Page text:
In the English-speaking world, "commode" passed into cabinet-makers' common parlance in London by the mid-18th century and was used to describe chests of drawers with gracefully curved fronts and occasionally shaped sides. These unique characteristics were perceived as being distinctively "French" in style. Thomas Chippendale used "French Commode Tables" to describe designs in The Cabinet-Maker and Upholsterer's Director. Not long after, Ince and Mayhew drew a "Commode Chest of drawers" in their Universal System of Household Furniture. Eventually, "commode" expanded to describe any piece of furniture with a winding front, such as a dressing table or even a chair seat. Another meaning is a washstand, a piece of furniture equipped with a basin, jug, and towel rail, often with space to store a chamber pot behind closed doors. A washstand in the bedroom predates indoor bathrooms and running water.

Because most commodes stored a chamber pot, they featured sizable doors; but, as indoor plumbing became more popular and widespread, the need to store a chamber pot vanished. That's why a lot of nightstands as we know them today have drawers instead of doors. Homeowners liked the extra storage that commodes gave, and since they didn't need to store a large pot anymore, they could store other things like clothes and knick-knacks.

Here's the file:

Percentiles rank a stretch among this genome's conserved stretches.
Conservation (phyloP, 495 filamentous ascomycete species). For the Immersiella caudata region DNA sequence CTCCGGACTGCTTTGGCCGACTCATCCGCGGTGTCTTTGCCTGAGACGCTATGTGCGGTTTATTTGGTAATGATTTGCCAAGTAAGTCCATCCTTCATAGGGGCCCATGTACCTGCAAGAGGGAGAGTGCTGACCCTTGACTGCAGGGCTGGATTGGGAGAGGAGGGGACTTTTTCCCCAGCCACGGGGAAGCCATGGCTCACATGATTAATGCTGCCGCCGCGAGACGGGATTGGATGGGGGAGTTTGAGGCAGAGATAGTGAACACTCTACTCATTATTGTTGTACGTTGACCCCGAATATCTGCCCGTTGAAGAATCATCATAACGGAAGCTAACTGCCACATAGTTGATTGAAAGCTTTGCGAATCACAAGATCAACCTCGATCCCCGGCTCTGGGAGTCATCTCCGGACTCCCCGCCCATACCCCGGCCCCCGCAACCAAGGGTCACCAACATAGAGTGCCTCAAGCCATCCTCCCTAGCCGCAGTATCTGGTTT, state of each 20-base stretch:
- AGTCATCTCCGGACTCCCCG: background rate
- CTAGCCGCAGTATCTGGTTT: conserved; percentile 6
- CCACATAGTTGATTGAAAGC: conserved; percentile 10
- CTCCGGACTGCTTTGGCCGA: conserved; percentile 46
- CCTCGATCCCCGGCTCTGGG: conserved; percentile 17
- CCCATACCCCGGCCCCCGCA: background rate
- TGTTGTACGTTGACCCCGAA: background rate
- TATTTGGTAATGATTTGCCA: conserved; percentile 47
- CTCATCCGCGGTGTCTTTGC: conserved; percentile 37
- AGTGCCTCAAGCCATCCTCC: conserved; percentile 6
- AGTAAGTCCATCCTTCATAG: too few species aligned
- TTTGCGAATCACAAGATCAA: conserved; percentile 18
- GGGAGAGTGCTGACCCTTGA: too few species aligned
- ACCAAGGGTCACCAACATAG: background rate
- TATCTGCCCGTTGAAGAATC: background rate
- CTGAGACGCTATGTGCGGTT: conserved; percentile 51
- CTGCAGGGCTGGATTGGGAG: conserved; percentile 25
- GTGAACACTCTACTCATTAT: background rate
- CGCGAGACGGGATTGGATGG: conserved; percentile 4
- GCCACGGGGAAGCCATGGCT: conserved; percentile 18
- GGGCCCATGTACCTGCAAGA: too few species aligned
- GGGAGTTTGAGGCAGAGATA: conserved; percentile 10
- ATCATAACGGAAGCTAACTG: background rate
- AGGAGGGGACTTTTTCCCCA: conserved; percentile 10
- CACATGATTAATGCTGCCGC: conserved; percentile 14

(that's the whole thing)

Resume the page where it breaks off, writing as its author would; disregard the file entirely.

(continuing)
Today, commodes and nightstands are two entirely separate entities with completely different functions. The word "commode" is a slang word associated with a flush toilet in the United States, especially in the South, but in Britain, it refers to a commode chair designed for people who are ill or injured and need help using the bathroom. Though commode chairs may be placed in a person's bedroom, they usually have their stands and don't need to be stored inside a sleeper's nightstand, which usually sits near the sleeper's head so that whatever they need to grab from it is easily accessible.

Today, you can find antique nightstands in just about any style, including Chippendale, French, Colonial, and Victorian. These small pieces of furniture are really helpful when it comes to tying your bedroom decor together and storing those practical items we talked about earlier. Still, you can also use nightstands creatively in other rooms for other purposes. For example, one unconventional way you could use a nightstand in your bedroom if you have a small dog, is to pick a nightstand with an open storage space at the bottom and install a pet bed inside, giving your favorite companion a spot to sleep right next to you. Or, if you're having a hard time finding the perfect accent table for your living room, you could consider using a nightstand instead. Nightstands can be used to store books, display plants, or double as a tiny desk. The possibilities are as endless as your imagination.

We hope that this brief history of nightstands has been enlightening and informative--at the very least, we hope it's made you thankful to live in a day and age where we have indoor plumbing!